I had to play Control with RT High, other settings Medium, to get good perf at 1080p but it was worth it.

Metro has a more subtle global lighting effect but it is noticeable. Some games like BF5 weren't the best but the devs are learning.
That does not in any way dictate that it can only be done via "Nvidia RT". The loss of detail does not mean that RT was or wasn't involved. That's your guess.
 
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cybereality

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I see what you are getting at, but there is no way to know for certain what a game would look like if they used different technology.

But you can say for certain that, on a particular game, the addition of ray tracing is an improvement versus the base level.

As I said with Control or Metro you can enable/disable DXR and A/B test yourself.

Though with Unreal Engine 5 and CryEngine, they are doing RT effects without RT hardware (just with programmable shaders) so time will tell if that is a better approach.
 

kac77

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I see what you are getting at, but there is no way to know for certain what a game would look like if they used different technology.
Yup! Although the problem could be solved if a benchmark was created that tested raytracing on video cards and just included that.

But you can say for certain that, on a particular game, the addition of ray tracing is an improvement versus the base level.

As I said with Control or Metro you can enable/disable DXR and A/B test yourself.

Though with Unreal Engine 5 and CryEngine, they are doing RT effects without RT hardware (just with programmable shaders) so time will tell if that is a better approach.
That's the thing you can't even say that. Yet, all of the reviewers have been gleefully asking for a feature that they can't benchmark. I don't care who caused the problem but it's a major problem and reviewers should be the first ones noticing it. If they can create tools or find tools for frame times then they can find the same for ray-tracing. You shouldn't promote something you can't quantify but that's what's been happening and that's *ucked no matter who is doing it.
 
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XoR_

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That does not in any way dictate that it can only be done via "Nvidia RT". The loss of detail does not mean that RT was or wasn't involved. That's your guess.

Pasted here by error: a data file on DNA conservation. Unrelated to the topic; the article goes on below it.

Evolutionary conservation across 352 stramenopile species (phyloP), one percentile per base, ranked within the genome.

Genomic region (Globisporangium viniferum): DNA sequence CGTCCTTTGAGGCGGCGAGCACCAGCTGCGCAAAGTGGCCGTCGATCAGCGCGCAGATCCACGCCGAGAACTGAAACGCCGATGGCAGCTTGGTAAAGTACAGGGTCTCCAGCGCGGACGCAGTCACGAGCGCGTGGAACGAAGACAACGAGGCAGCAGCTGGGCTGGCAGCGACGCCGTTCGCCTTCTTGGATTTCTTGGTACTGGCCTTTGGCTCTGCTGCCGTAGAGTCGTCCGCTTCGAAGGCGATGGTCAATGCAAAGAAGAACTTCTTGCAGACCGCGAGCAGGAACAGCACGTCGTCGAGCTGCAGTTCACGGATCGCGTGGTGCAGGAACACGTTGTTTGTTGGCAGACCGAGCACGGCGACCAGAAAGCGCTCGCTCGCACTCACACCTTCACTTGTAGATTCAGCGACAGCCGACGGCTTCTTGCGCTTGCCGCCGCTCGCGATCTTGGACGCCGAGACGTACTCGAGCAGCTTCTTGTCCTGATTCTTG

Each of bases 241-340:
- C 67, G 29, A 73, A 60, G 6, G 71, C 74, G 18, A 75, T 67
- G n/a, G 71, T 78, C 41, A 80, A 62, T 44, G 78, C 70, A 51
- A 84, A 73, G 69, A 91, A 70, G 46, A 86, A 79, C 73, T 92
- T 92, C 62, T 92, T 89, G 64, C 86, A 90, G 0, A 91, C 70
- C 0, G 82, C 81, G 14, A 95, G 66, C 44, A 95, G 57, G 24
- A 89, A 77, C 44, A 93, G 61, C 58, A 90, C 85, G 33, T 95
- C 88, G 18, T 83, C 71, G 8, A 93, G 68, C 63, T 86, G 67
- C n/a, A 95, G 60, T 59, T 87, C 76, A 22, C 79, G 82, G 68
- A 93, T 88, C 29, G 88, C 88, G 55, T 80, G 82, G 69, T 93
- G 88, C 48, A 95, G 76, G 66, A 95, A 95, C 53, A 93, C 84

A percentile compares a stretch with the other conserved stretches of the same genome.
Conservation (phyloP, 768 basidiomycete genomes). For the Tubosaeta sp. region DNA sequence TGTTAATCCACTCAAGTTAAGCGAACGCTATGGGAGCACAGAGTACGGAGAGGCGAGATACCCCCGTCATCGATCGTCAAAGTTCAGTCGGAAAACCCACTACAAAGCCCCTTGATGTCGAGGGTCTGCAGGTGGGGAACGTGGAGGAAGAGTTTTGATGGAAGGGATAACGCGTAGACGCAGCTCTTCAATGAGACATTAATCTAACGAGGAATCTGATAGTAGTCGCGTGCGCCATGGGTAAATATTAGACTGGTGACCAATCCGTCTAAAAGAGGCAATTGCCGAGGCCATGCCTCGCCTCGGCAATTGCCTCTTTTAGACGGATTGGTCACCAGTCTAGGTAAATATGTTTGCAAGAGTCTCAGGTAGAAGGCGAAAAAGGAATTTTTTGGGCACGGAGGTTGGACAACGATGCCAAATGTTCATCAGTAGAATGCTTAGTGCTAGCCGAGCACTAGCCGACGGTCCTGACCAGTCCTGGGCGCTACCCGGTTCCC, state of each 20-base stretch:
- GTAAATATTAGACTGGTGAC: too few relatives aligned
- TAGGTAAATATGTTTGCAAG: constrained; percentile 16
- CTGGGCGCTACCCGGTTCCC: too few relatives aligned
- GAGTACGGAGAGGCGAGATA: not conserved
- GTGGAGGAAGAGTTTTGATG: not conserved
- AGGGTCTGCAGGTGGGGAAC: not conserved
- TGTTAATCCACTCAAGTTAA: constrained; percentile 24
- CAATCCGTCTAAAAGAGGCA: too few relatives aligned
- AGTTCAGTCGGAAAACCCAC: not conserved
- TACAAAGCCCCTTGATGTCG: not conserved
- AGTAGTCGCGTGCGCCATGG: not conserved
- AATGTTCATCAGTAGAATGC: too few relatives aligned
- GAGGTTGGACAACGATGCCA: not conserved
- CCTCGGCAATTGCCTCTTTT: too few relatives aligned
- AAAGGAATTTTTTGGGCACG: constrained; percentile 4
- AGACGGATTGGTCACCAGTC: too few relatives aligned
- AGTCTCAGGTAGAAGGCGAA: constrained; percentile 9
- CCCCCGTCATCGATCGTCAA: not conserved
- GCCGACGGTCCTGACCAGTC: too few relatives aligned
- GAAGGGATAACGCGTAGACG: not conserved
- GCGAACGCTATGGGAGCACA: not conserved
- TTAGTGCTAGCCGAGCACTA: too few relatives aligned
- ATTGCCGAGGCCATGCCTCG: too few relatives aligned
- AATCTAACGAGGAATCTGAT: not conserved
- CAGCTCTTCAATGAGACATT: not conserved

If RT was not involved and only initialization code was preventing games to run on non-DXR cards then you could enable it on any GTX GPU which can pass these checks and would have pretty decent/comparable performance.

What is it with "Nvidia RT" anyway? Nvidia pushed this tech and only NV cards even have it be it in hardware or software but when RDNA2 comes out you will be able to use it there too and do benchmarks to compare RT performance so I do not get your whole point.

Global illumination, reflections, etc. can be achieved using different methods but each have advantages and disadvantages ad it is not as straightforward as to assume that these different approaches are faster/better. Ray tracing approach is most straightforward and potentially can give most accurate results but is also very computationally expensive and even with hardware RT some simplifications need to be made to make it work at decent frame rates on current hardware. But same is true for any method and each have its own quirks and implementation effort and you need to reduce precision to make it viable for real time applications.
 

kac77

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If RT was not involved and only initialization code was preventing games to run on non-DXR cards then you could enable it on any GTX GPU which can pass these checks and would have pretty decent/comparable performance.

What is it with "Nvidia RT" anyway? Nvidia pushed this tech and only NV cards even have it be it in hardware or software but when RDNA2 comes out you will be able to use it there too and do benchmarks to compare RT performance so I do not get your whole point.
The benchmarks should exist now because the cards exist now. It's not that hard to understand that buyer should understand just how much RT they are getting.